1 Corinthians 1:11 Parallel Verses [⇓ See commentary ⇓]

1 Corinthians 1:11, NIV: My brothers and sisters, some from Chloe's household have informed me that there are quarrels among you.

1 Corinthians 1:11, ESV: For it has been reported to me by Chloe’s people that there is quarreling among you, my brothers.

1 Corinthians 1:11, KJV: For it hath been declared unto me of you, my brethren, by them which are of the house of Chloe, that there are contentions among you.

1 Corinthians 1:11, NASB: For I have been informed concerning you, my brothers and sisters, by Chloe’s people, that there are quarrels among you.

1 Corinthians 1:11, NLT: For some members of Chloe's household have told me about your quarrels, my dear brothers and sisters.

1 Corinthians 1:11, CSB: For it has been reported to me about you, my brothers and sisters, by members of Chloe's people, that there is rivalry among you.

What does 1 Corinthians 1:11 mean? [⇑ See verse text ⇑]

Here Paul comes to his first purpose in writing to the Christians in Corinth. He has received unpleasant reports about them. Paul is writing from Ephesus, where he is living and working. Some people have come to Ephesus who are familiar with what is going on among the Christians in Corinth.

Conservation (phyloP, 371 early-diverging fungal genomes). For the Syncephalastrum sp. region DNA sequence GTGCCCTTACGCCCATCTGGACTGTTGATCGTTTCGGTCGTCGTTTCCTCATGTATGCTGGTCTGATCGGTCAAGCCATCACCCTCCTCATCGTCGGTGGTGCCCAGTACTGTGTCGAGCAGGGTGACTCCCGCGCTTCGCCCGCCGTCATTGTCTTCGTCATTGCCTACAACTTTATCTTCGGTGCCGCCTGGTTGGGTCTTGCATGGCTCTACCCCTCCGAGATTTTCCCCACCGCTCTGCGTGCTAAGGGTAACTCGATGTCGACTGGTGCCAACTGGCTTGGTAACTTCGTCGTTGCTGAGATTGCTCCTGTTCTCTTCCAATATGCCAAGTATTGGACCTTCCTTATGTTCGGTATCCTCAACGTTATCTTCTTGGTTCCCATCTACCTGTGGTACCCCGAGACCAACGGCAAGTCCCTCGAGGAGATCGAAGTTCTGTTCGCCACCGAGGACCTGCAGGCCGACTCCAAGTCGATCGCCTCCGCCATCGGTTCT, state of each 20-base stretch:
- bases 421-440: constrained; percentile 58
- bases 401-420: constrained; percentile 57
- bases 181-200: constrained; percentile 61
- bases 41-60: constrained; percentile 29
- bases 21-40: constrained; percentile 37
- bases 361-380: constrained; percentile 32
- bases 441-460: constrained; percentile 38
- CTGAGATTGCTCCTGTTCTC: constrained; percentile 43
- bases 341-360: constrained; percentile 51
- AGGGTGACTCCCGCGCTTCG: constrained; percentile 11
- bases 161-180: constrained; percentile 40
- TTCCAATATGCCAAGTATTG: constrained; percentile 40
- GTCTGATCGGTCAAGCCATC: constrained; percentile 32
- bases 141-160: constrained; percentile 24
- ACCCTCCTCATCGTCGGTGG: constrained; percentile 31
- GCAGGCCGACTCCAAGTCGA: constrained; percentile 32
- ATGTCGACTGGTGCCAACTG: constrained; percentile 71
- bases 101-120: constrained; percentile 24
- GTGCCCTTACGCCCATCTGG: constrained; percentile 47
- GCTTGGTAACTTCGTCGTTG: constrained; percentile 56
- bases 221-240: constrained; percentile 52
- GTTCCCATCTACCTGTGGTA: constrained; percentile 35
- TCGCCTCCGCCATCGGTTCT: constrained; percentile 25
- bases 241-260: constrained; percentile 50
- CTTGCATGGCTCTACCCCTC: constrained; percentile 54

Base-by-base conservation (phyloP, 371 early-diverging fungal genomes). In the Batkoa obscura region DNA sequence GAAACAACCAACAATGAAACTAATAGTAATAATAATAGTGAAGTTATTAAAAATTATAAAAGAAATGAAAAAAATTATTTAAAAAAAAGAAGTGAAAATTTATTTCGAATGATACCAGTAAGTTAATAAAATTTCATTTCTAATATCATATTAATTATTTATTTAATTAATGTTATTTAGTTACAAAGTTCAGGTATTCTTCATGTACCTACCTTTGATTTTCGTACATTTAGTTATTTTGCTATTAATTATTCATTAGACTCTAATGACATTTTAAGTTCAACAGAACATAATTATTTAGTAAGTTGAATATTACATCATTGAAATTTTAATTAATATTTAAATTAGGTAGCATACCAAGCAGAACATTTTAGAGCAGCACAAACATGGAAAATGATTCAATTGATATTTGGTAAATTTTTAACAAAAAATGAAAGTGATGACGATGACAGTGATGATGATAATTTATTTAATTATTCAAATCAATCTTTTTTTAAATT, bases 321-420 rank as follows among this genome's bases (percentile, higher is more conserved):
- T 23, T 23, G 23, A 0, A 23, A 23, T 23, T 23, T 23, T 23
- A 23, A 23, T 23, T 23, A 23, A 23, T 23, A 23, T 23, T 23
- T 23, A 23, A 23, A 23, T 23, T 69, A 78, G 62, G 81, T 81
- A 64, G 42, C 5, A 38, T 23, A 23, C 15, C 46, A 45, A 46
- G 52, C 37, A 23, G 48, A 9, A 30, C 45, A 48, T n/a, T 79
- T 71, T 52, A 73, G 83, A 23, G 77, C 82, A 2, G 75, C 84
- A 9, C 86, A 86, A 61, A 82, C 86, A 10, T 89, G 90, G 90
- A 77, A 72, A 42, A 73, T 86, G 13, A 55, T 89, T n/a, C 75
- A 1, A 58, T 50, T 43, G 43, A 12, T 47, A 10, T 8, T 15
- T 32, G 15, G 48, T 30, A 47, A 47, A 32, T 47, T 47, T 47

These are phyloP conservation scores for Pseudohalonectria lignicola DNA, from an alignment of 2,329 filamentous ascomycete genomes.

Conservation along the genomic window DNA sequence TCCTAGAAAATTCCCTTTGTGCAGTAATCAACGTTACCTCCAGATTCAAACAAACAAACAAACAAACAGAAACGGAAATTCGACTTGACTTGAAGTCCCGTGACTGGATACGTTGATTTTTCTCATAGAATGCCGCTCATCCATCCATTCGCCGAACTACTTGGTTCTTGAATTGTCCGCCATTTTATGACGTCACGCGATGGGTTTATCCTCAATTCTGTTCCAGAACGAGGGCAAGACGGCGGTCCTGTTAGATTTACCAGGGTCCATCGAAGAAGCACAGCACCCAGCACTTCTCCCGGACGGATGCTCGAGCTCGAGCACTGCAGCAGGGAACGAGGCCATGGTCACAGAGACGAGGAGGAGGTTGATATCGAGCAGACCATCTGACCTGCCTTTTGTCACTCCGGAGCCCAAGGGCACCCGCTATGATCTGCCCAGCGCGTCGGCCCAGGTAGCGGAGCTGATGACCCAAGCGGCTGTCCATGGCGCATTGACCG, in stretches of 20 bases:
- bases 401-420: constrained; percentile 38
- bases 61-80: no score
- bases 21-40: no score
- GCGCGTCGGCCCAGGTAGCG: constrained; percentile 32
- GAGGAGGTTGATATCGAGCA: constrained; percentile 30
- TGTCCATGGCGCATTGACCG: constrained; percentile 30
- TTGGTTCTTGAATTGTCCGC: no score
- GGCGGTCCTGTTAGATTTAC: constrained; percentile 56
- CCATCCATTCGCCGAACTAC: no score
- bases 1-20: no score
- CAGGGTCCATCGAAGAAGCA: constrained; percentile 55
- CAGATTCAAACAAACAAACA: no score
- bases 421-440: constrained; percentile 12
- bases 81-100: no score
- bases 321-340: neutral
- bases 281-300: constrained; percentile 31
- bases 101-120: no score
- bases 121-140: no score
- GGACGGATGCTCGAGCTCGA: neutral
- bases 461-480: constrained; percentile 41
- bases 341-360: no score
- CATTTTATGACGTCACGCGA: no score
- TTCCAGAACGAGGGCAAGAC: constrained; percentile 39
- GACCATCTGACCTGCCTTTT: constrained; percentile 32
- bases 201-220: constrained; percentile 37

Paul describes his source as "Chloe's people," suggesting the Corinthians will know exactly who he is talking about. We don't have any other information about who Chloe or her people are. This group may have been relatives, friends, or servants of Chloe. They may have been sent by her to give this report to Paul or they may simply have been in town and mentioned to Paul what they knew about the church in Corinth. Perhaps Chloe, herself, was a member of the Corinthian congregation. We may speculate but cannot say for sure.

What "Chloe's people" reported deeply troubles Paul. After all, he led many of these people to Christ and helped to establish this church, staying for over a year and a half with them (Acts 18:1–17). He cares about the believers in Corinth. According to this news, instead of being unified in the fellowship of Christ together, there is quarreling among them.

The English word "quarreling" doesn't sound especially bad to modern ears. But the original Greek word, eris, refers to a hot dispute: a fiery, emotional disagreement. In Greek mythology, Eris was the name of the goddess of discord, responsible for instigating feuds, bickering, and strife. Paul lists this relationship-destroying "quarreling" in many letters alongside with other terrible relationship sins (Romans 1:29; 2 Corinthians 12:20; Galatians 5:20; 1 Timothy 6:4).